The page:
Perceptual Entropy and Frozen Estimates

byDavidmanheim4y3rd Jun 201520 comments

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A Preface

During the 1990’s, a significant stream of research existed around how people process information, which combined very different streams in psychology and related areas with explicit predictive models about how actual cognitive processes differ from the theoretical ideal. This is not only the literature by Kahneman and Tversky about cognitive biases, but includes research about memory, perception, scope insensitivity, and other areas. The rationalist community is very familiar with some of this literature, but fewer are familiar with a masterful synthesis produced by Richards Heuer for the intelligence community in 1999[1], which was intended to start combating these problems, a goal we share. I’m hoping to put together a stream of posts based on that work, potentially expanding on it, or giving my own spin – but encourage reading the book itself (PDF) as well[2]. (This essay is based on Chapter 3.)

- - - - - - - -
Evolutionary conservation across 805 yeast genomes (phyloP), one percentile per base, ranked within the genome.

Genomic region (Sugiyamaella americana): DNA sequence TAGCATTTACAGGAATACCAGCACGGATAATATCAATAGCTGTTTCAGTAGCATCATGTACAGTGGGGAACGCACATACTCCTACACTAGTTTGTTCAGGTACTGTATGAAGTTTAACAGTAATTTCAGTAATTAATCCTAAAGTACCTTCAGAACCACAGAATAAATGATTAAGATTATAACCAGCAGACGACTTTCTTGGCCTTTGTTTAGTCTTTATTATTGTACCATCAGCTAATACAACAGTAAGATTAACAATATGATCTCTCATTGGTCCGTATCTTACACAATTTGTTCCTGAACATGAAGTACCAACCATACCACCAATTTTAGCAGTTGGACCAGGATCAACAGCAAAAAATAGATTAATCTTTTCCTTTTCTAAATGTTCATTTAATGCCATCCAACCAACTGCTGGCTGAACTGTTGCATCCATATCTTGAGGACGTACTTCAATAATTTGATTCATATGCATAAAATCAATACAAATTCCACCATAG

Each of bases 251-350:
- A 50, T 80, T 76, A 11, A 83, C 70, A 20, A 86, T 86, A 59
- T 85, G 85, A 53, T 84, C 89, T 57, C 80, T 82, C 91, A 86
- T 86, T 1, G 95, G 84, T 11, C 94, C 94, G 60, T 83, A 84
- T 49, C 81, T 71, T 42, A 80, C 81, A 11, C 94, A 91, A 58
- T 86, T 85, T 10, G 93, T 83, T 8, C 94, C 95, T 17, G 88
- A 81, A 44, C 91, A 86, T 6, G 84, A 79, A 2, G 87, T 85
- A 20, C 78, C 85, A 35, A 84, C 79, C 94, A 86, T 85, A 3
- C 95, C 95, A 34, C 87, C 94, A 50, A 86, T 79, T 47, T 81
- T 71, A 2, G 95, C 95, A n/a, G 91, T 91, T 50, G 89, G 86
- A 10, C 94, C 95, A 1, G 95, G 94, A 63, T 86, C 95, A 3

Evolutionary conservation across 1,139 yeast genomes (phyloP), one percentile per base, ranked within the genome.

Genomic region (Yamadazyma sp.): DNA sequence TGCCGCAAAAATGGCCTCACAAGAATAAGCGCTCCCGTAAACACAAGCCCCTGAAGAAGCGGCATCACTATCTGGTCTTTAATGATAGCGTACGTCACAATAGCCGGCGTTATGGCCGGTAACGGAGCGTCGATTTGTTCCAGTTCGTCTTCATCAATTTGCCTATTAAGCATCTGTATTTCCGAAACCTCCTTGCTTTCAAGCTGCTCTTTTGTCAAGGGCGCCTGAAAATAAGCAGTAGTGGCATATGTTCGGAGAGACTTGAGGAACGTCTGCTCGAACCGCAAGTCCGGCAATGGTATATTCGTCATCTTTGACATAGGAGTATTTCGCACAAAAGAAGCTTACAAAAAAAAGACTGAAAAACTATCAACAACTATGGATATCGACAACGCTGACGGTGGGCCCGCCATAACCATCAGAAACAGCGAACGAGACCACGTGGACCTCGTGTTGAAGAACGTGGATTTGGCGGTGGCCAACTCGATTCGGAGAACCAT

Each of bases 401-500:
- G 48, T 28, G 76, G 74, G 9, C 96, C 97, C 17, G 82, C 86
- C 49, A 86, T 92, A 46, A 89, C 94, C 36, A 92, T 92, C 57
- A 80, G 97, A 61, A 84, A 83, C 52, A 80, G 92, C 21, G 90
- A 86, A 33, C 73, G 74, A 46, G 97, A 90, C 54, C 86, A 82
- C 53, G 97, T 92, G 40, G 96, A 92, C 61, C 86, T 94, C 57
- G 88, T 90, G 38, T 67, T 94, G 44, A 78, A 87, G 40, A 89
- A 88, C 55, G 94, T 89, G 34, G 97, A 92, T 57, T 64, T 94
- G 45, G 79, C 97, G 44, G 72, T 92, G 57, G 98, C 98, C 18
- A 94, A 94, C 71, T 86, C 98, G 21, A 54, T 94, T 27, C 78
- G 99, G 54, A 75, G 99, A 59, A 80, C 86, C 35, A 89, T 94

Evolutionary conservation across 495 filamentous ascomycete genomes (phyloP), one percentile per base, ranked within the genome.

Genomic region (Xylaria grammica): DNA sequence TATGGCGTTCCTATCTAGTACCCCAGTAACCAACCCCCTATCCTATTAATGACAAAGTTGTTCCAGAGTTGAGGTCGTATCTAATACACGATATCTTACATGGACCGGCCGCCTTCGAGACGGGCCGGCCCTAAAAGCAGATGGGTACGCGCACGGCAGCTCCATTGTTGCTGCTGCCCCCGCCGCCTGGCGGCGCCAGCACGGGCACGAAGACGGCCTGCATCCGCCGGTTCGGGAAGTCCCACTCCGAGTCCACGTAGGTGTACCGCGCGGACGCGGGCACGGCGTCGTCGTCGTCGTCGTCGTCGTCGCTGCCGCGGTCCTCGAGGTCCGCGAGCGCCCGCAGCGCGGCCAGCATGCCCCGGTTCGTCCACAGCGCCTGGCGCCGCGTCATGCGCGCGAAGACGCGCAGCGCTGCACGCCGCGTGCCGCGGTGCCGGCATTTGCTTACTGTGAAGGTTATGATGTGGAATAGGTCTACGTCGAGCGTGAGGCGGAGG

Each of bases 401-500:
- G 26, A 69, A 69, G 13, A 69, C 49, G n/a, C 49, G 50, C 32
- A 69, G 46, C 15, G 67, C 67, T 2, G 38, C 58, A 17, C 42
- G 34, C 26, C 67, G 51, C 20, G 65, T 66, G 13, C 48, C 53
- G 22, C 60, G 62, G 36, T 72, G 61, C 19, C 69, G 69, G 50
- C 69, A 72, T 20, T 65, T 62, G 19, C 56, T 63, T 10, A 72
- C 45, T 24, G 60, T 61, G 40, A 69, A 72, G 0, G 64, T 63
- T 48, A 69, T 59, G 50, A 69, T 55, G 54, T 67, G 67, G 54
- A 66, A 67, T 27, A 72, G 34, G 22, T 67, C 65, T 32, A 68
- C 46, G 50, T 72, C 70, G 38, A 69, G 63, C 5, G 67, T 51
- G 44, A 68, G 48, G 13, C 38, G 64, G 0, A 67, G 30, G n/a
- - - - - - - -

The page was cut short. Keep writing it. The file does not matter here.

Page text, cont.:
This will hopefully be my first set of posts, so feedback is especially welcome, both to help me refine the ideas, and to refine my presentation.

Entropy, Pressure, and Metaphorical States of Matter

Eliezer recommends updating incrementally but has noted that it’s hard. The central point, that it is hard to do  so, is one that some in our community have experienced and explicated, but there is deep theory I’ll attempt to outline, via an analogy, that I think explains how and why it occurs. The problem is that we are quick to form opinions and build models, because humans are good at pattern finding. We are less quick to discard them, due to limited mental energy. This is especially true when the pressure of evidence doesn’t shift overwhelmingly and suddenly.

I’ll attempt to answer the question of how this is true by stretching a metaphor and create an intuition pump for thinking about how our minds might be perform some think using uncertainty.